Hence, the main four actors of architecture and engineering sector are:

  • LDIs (market oriented and usually involved in big scale projects. In their frameworks there are external architecture firms and personal ateliers in order to have a system of small dynamic teams and a continuous stream of jobs)
  • semi of fully private local design institutes
  • private ateliers (a category born from 2000 in the main cities as result of the return of many chinese architects that studied abroad or that started to be influenced by foreign architects. These firms brought a new vision of architecture inspired from a more experimental and theoretical design, in constrast with the pragmatic LDIs design)
  • foreign offices (from the 90s the big opportunities in China attracted a lot of famous firms and small studios that have been able to find the chinese partners and the right connections)

A common characteristic between foreign offices and most of the Chinese private studios is that they only can do schematic and detailed design, without signing construction drawings and technical drawings: the conditions to obtain the stamp and the licenses required for mechanical, electrical, plumbing and structural engineering are quite hard to get and are mainly in the hands of local design institutes.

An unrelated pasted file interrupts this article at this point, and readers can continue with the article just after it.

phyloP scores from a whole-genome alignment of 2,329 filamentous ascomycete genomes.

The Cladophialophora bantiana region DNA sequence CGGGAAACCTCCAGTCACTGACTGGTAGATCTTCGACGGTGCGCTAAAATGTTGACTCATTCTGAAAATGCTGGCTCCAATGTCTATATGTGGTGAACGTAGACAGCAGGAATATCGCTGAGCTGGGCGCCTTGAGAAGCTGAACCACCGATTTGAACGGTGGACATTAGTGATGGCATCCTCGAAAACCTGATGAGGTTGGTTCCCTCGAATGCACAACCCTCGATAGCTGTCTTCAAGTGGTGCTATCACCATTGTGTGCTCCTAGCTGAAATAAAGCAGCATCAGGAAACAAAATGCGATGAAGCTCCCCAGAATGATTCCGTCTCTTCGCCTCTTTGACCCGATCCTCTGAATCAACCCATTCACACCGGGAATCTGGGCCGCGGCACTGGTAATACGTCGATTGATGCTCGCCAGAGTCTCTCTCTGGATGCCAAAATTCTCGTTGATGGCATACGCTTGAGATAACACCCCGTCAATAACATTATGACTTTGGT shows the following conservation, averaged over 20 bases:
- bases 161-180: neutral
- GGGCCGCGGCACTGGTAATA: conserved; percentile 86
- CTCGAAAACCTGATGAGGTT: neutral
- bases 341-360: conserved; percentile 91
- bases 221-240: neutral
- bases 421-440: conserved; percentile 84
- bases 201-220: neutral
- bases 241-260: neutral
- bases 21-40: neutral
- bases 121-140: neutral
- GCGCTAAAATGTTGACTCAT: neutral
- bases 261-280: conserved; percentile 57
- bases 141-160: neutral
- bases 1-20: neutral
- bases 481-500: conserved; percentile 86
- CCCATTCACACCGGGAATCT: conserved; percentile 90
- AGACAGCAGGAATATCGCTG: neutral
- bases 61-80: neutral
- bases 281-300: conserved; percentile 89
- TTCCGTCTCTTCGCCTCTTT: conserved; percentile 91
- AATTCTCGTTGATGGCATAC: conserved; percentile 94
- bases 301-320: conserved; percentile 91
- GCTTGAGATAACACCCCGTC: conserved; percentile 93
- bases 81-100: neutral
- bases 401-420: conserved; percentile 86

This involves that in the Chinese market there are a lot of offices undertaking only the design of a project with the resulting problems related with the information transfer to the other firms in charge of construction documents, construction and supervision.[6]

[1] Cesare Zilio is a graduate from the Building Engineering and Architecture of the University of Bologna. The title of his thesis is “Building Procurement Systems in China: overview and case study”, recently prepared with the Tutors Marco Alvise Bragadin, Ernesto Antonini, Holger Kehne, after his work experience at Plasma Studio, Beijing, China.

[2] Zilio C., Building Procurement Systems in China: overview and case study, Zilio C., Thesis work, p. 126, University of Bologna, 2015, Bologna

[3] Zilio C., Building Procurement Systems in China: overview and case study, Zilio C., Thesis work, p. 115, University of Bologna, 2015, Bologna

[4] Zilio C., Building Procurement Systems in China: overview and case study, Zilio C., Thesis work, p. 118, University of Bologna, 2015, Bologna
We can explain the meaning of Guan xi with this phrase: “It’s more important who you know than what you do”

[5] Zilio C., Building Procurement Systems in China: overview and case study, Zilio C., Thesis work, p. 119, University of Bologna, 2015, Bologna

[6] Zilio C., Building Procurement Systems in China: overview and case study, Zilio C., Thesis work, p. 122, University of Bologna, 2015, Bologna